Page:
Any advice for new dad


#1

First of all I am blessed to have a wonderful new baby girl and a great wife. I have just felt overwhelmed with being a new dad. I am tired and just not sure what to do at times. I have noticed that my wife is exhausted and I feel bad for her as she is getting a little upset at times. Do any of you have advice on the first few months with a newborn? I am trying to do my best with feedings etc. I am back at work and it makes it tougher on my wife. She is home for another month, and it seems like she is getting burned out quite easily. Thanks and God Bless.


#2

Tell your wife to nap when she can and help her clean up after dinner or throw a load of laundry in for her…She could join a local mothers group, that helped me b/c I got to talk to women in the same situation…and I was up every hour nursing…It gets easier after the first 3 months…


#3

mkipp, congratulations on the birth of your daughter. Having a newborn in the home is certainly difficult (especially your first). And while you’re adapting to this life changing event, try to be cognizant of your wife’s needs and remember patience is a virtue. And while it is easy to get bogged down in the daily needs of the baby, try to give yourself some time to relish the reality of your situation. Enjoy every moment. There are many parents on this board who can attest to the fact that time flies when you are watching your children grow. My beautiful first-born baby girl will soon be starting her sophomore year in high school, there are many times that I miss holding that chubby little gift from God in my arms and watching her sleep.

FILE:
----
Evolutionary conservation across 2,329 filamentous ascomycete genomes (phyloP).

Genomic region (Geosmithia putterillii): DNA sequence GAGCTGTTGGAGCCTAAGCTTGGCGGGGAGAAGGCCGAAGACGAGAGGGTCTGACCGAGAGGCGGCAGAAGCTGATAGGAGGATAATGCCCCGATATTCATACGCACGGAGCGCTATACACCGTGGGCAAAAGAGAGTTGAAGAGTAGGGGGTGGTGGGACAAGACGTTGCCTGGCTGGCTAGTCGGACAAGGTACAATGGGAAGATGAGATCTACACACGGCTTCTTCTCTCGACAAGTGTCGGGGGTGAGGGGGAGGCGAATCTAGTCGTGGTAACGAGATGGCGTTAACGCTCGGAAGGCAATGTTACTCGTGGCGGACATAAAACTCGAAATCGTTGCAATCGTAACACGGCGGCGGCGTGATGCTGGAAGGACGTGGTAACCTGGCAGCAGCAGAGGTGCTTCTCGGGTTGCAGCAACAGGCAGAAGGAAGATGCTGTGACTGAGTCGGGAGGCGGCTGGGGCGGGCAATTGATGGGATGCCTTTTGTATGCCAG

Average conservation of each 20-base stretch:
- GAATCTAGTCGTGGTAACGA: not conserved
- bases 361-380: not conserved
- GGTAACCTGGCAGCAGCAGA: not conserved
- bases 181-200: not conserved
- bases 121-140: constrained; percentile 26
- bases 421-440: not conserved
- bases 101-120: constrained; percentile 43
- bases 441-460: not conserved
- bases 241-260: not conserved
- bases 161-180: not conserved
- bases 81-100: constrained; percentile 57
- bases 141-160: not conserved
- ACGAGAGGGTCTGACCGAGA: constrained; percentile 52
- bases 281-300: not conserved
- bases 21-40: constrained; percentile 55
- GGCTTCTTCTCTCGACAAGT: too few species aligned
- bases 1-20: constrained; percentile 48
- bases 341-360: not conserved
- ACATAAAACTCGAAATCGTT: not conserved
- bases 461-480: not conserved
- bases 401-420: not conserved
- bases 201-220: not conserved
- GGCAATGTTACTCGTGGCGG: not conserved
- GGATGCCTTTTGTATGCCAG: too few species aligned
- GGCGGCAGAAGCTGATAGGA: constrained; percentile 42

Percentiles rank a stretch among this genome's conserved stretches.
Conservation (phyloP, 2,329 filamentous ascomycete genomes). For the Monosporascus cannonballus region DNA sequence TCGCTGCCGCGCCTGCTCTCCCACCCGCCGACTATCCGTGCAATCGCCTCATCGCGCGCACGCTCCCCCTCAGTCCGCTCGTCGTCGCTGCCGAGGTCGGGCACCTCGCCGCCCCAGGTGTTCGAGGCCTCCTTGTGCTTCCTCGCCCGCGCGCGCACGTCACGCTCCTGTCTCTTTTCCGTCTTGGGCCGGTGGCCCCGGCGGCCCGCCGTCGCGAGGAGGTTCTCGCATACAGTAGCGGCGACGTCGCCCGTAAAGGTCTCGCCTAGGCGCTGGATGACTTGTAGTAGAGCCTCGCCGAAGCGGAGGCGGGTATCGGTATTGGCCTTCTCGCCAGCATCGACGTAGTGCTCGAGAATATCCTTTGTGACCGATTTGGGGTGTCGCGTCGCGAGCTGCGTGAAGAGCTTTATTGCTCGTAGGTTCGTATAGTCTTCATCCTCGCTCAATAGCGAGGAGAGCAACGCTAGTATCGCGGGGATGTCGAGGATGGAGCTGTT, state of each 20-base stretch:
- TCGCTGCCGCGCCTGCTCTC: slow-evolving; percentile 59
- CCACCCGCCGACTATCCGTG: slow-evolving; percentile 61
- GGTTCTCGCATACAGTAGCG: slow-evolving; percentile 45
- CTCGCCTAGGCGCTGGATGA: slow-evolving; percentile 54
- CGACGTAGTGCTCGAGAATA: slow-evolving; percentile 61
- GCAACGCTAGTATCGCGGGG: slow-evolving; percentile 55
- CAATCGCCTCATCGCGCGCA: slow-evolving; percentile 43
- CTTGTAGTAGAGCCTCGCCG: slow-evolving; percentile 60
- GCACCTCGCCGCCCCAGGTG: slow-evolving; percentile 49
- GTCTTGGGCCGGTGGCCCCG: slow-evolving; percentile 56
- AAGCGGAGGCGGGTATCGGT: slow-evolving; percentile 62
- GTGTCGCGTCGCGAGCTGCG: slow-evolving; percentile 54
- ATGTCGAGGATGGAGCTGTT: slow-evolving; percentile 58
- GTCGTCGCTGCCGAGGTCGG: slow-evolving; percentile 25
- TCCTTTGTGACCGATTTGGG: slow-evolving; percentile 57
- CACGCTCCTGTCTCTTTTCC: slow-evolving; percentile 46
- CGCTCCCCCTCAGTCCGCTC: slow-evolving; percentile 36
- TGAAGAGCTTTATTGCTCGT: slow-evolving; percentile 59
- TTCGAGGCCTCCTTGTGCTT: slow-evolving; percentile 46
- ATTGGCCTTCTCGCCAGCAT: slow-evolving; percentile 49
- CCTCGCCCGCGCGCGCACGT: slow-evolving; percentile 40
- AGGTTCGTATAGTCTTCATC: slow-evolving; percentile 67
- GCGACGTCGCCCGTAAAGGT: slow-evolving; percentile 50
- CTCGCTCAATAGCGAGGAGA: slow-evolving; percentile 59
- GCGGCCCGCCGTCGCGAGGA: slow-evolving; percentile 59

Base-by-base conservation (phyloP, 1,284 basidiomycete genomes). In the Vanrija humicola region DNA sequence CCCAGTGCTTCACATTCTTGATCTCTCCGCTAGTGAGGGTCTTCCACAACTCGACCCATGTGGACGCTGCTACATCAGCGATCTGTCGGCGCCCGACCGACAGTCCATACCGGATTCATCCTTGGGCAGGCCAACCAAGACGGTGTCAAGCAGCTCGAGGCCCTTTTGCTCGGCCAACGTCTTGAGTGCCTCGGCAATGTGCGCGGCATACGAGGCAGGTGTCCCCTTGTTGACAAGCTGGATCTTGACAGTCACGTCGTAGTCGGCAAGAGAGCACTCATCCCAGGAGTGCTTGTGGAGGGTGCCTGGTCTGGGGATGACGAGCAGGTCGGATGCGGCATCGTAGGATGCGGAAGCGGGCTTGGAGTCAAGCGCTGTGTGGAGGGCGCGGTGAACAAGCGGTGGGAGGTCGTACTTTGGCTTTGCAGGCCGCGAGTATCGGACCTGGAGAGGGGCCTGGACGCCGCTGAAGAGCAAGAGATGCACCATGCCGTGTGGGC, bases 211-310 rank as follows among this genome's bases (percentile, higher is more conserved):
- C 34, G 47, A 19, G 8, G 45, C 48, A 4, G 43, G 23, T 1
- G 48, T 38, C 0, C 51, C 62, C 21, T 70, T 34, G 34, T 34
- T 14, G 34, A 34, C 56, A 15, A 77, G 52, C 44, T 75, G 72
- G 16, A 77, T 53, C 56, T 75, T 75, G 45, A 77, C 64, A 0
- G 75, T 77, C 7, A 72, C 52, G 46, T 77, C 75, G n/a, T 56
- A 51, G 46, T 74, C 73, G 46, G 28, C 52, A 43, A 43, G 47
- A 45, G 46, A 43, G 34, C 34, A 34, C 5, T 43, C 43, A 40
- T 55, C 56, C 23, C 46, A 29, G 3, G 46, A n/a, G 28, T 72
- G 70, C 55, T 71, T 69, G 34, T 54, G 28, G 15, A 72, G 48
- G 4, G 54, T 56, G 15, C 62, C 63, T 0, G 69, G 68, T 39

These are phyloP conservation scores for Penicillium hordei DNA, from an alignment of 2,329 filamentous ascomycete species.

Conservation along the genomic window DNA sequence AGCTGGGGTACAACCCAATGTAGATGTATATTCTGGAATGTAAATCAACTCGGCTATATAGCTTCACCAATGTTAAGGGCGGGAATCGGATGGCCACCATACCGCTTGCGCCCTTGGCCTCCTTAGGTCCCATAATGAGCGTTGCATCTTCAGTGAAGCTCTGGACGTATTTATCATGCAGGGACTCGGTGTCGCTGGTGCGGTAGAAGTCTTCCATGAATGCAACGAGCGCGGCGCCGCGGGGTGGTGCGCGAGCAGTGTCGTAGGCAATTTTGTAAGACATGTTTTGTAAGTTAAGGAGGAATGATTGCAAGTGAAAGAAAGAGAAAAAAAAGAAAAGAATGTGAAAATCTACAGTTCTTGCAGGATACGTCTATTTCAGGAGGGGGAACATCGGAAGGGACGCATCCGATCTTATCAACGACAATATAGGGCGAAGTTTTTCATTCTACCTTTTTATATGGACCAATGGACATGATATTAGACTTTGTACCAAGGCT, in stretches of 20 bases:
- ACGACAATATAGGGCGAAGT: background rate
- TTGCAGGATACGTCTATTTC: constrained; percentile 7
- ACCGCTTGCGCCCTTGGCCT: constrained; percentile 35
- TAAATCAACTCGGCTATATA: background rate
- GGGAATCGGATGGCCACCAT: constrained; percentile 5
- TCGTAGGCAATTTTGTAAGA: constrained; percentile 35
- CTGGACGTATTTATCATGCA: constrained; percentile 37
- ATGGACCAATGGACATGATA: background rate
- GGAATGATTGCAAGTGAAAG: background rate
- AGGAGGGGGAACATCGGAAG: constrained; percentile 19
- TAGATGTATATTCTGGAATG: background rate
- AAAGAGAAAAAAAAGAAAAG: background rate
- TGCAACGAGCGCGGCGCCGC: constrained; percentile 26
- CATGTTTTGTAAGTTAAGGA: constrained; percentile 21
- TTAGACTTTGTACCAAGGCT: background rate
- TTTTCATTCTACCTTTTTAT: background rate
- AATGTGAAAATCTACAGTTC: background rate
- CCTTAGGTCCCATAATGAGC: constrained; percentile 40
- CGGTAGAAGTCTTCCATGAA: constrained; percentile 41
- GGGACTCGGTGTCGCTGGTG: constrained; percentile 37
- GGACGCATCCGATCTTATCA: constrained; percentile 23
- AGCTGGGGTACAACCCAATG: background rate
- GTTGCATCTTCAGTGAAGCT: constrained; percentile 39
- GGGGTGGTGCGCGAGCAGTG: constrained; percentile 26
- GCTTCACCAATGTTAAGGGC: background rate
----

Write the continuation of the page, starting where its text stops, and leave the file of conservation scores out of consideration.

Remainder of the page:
#4

Congratulations!! The first few weeks and months are pretty exhausting. My DH was only off of work for a week. In the first few weeks, I often slept when the baby slept during the day. That helped tremendously, because if you’re tired, everything aggravates you and you become frustrated. Please encourage your wife to do this; she will feel so much better and won’t feel nearlly as overwhelmed. I didn’t do it for all his naps, but at least once during the day. Take one day at a time; if you look too far in the future, then it stays overwhelming. And know that these hard moments with lack of sleep won’t last forever.